Matt McGorry: Becoming a Male Feminist Feels like Falling in Love
"One of the most thrilling and deeply moving experiences in life is the pants-shitting feeling you get when you realize you've met someone who will force you to grow in ways you'd never previously imagined possible."
Actor Matt McGorry (Orange is the New Black, How to Get Away with Murder) wrote an op-ed for Cosmopolitan on Tuesday about his journey to feminism, titled "How Becoming a Feminist Felt Like Falling in Love."
“My boundaries were being pushed and my worldview was shifting” he writes. “It was terrifying.”
In the op-ed, the 29-year-old credits his parents with indirectly exposing him to feminism at an early age. He never heard the phrase “man up,” and to this day alleges he’s completely comfortable with crying. While he said they didn’t mention the movement explicitly, they encouraged him to question what would make him a “better and more evolved person.”
About seven months ago, McGorry says, his curiosity about feminism led him to watch Emma Watson’s 2014 U.N. address on behalf of the U.N. Women HeForShe campaign. The speech focused on men’s responsibility to advocate for women’s issues.
He describes this viewing as pivotal, and he “had a feeling [he’d] never be the same,” a feeling that reminded him of falling in love.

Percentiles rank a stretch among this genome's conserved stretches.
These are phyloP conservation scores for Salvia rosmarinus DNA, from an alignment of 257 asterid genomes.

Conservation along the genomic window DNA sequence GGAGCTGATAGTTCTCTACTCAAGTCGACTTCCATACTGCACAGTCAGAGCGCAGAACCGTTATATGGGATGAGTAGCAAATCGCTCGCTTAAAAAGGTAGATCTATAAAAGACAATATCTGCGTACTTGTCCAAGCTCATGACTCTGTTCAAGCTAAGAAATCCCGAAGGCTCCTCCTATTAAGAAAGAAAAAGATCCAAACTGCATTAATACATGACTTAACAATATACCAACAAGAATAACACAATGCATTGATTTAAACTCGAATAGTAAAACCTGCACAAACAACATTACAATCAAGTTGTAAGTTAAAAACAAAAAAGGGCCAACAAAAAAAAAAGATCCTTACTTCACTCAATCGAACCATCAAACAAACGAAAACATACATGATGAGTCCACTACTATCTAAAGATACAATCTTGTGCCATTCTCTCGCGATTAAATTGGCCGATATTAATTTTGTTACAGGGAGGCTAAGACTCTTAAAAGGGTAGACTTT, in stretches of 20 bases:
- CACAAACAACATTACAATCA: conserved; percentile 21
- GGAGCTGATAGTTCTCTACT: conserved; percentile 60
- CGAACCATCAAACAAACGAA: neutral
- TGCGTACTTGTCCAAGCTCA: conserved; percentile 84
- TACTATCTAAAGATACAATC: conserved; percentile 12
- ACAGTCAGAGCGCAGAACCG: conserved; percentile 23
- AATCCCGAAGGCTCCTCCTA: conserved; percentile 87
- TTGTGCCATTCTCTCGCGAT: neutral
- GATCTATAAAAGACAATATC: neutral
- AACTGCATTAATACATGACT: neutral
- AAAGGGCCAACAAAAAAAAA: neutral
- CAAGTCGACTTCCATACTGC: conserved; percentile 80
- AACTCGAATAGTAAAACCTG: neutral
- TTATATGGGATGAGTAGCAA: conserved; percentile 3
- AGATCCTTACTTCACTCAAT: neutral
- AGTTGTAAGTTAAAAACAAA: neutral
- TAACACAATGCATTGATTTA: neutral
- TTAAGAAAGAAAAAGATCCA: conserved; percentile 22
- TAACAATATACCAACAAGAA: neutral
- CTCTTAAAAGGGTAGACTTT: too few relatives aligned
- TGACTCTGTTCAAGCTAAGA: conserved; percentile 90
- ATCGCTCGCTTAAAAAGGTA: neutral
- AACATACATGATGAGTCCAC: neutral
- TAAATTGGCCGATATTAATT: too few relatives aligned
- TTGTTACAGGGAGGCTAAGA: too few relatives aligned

"One of the most thrilling and deeply moving experiences in life is the pants-shitting feeling you get when you realize you've met someone who will force you to grow in ways you'd never previously imagined possible," McGorry writes of Watson's speech. "You feel like your boundaries are being pushed and your worldview is shifting. It's terrifying, but it's also one of the most exhilarating and fulfilling emotional states you can know."
And like love, he said, “You can't really know what to look for in a social cause until it crosses your path. You can use all the words that you want to describe what you're looking for, but at the end of the day, when you find the right one at the right point in your life, you'll know.”
Though McGorry admits initially having misgivings about how his interest in feminism would be perceived by the public, he ultimately decided that the good things in life “require difficulty and courage. Also known as, YOLO.” Since then, he has posted frequently about women’s issues on social media.
McGorry also said he supported the Black Lives Matter movement after seeing his friend, an improv comedian named Patrick, post articles about it on Facebook. “Patrick is a white, heterosexual, cisgender male and, like me, he has spent a lifetime benefiting from that,” he said. “...His willingness to acknowledge his privilege was something that taught me about mine as well.”